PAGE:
Partnership, Policy, and Educational Change: The Role of Mathematics and Science in K-16 Reform

Article excerpt

Concerns about American competitiveness and innovation have led to increasing scrutiny of science, technical, engineering, and mathematics (STEM) education. Leaders in the higher education, business, and legislative communities have all issued calls for expanded opportunities and training in STEM fields to improve the skills of the U.S. workforce. Older arguments for change, including stronger alignment of K-12 and higher education curriculum and the overall reform of teacher preparation, are incorporated within these recent calls, and share similar policy and implementation challenges. This analysis identifies the National Science Foundation Math Science Partnerships program as an emblem of the challenges of engaging K-12 and higher education in major reform efforts within a dynamic policy environment.

Keywords: STEM; Faculty; Higher Education; Partnership; Policy

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Concerns about American competitiveness and innovation have led to increasing scrutiny of science, technical, engineering, and mathematics (STEM) education. Leaders in the higher education, business, and legislative communities have all issued calls for expanded opportunities and training in STEM fields to improve the skills of the U.S. workforce. Notions of economic competition and decline have fueled rhetoric and action affecting STEM fields in the United States during the early years of the 21st century. Numerous policy actions, legislation, and reporting have identified the critical role of STEM research and teaching in advancing U.S. competitiveness.

The current focus on the shortages of qualified STEM graduates entering the workforce echoes that of the Sputnik situation half a century earlier. The range of these reports and actions involves educational and economic lobbying organizations, state and federal governments and their lobbying associations, as well as individual critiques (Cordova, 2006). In 2006, such a vast number of these publications had been issued that one commentator felt safe in designating it "the year of the report" (Simpson, 2006).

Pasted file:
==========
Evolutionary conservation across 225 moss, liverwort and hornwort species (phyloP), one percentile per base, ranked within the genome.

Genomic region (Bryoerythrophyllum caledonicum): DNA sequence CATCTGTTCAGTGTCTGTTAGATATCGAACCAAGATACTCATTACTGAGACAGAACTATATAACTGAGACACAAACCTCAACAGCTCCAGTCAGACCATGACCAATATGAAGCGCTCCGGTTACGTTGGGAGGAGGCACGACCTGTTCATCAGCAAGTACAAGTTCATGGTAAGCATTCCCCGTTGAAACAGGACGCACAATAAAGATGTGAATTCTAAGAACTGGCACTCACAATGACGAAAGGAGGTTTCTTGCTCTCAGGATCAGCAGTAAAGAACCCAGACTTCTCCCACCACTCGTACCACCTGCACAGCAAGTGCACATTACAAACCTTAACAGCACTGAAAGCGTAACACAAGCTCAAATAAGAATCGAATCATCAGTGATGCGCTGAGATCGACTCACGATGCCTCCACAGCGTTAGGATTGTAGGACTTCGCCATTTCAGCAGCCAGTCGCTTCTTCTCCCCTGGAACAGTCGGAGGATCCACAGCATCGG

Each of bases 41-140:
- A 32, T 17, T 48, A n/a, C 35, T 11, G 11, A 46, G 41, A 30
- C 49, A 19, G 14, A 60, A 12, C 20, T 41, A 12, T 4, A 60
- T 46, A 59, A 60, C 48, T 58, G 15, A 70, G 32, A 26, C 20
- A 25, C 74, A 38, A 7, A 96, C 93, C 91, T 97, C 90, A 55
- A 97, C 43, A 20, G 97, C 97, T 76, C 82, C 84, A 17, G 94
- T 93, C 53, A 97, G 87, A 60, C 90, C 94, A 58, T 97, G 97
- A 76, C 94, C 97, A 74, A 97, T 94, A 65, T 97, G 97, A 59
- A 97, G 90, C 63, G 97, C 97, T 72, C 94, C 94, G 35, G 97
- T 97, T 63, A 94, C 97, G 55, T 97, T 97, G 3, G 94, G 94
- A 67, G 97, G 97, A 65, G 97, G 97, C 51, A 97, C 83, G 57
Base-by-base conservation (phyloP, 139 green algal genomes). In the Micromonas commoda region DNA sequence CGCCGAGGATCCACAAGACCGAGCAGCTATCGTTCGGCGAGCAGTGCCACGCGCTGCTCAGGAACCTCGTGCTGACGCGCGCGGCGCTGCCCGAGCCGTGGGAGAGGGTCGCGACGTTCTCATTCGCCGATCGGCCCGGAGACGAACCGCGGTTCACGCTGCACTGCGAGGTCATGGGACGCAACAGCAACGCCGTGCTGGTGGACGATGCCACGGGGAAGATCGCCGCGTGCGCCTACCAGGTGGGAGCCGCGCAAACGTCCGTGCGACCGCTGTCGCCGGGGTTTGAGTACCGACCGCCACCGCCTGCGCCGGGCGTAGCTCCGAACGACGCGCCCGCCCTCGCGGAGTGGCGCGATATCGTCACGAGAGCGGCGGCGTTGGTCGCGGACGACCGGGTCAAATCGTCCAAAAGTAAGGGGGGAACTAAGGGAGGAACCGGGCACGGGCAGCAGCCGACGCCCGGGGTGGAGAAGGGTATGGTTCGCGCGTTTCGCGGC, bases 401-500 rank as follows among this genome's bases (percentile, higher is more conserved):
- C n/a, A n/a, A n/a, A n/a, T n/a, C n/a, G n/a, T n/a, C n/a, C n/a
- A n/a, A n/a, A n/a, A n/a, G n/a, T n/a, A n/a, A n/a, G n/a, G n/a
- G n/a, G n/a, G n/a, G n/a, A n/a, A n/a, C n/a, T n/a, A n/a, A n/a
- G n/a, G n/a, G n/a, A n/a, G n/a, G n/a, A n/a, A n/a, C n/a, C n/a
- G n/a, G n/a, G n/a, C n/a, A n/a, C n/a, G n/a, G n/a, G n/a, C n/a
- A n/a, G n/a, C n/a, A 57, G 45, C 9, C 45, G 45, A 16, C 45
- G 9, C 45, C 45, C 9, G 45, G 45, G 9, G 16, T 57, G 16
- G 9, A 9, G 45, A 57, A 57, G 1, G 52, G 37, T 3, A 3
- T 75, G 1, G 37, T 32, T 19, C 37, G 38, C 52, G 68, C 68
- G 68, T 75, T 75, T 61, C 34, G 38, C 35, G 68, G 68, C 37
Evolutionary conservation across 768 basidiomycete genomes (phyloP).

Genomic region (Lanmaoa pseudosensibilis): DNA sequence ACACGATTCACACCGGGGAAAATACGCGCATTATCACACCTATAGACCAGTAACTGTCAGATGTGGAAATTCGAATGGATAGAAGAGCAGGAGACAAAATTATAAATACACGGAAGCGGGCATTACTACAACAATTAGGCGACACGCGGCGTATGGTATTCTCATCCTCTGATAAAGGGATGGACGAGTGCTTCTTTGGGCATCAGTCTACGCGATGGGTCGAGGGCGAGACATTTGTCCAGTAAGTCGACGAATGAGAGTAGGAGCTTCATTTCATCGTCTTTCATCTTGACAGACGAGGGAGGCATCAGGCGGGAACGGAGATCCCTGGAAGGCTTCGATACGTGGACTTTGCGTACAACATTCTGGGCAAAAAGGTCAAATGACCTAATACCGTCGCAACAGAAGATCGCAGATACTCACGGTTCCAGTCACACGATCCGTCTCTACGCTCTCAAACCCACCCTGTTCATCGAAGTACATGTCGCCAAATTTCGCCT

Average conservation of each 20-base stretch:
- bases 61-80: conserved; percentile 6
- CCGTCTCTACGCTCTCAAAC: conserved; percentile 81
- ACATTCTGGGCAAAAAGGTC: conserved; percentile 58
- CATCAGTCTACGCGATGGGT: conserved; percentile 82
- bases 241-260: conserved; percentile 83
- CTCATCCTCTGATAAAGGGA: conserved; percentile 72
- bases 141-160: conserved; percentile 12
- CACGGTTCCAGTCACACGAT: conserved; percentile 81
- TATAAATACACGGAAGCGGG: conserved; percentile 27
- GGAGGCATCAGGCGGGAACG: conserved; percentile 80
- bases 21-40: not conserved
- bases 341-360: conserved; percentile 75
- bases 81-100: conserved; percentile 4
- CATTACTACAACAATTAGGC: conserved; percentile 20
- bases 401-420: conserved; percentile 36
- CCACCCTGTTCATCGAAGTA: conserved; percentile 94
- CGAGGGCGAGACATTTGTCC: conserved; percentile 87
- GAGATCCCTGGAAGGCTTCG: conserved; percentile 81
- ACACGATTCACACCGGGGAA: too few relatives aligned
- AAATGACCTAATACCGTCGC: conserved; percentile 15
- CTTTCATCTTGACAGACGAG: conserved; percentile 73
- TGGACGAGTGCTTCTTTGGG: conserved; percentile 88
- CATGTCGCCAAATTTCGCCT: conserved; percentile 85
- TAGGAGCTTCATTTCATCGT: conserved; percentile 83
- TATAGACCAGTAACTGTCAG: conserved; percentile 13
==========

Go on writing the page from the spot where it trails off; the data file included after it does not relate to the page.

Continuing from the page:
Whether the United States actually is falling behind in preparing qualified workers in STEM fields (and in preparing students in K-12 classrooms) belongs to a larger policy debate and historical and economical analysis. This analysis will focus on the role of the National Science Foundation Math Science Partnerships program (NSF-MSP) as an example of a major policy solution designed to respond to these conditions, and to aspects of school reform, such as improved alignment between K-12 and higher education, and teacher preparation and professional development. The experiences of the NSF-MSPs provide a rich example of the challenges and limitations inherent in engaging and funding partnerships. Such issues as program sustainability, the gulf between faculty and organizational culture in the K-12 and postsecondary sectors, and the variability of policy and political leadership each present challenges to successful partnership. NSF-MSPs engage STEM faculty and administrators, as well as education faculty and K-12 teachers and school and system administrative staff in their work.

The Climate

For several years, numerous stakeholders have issued reports on American competitiveness, each emphasizing different aspects of the role of higher education. These voices range from the National Academy of Sciences and the Business Higher Education Forum (2005, 2007) to the National Center for Education and the Economy (2006) and the U. S. Department of Education (2006).

These reports differ in emphasis and were directed to different audiences, but shared some common themes: that the production of STEM graduates in the U.S. has declined sharply, that other nations are preparing technical professionals at a pace faster than we have and are increasing their capacity to compete with the United States, and that the United States has fallen far behind in innovation, research, and production. …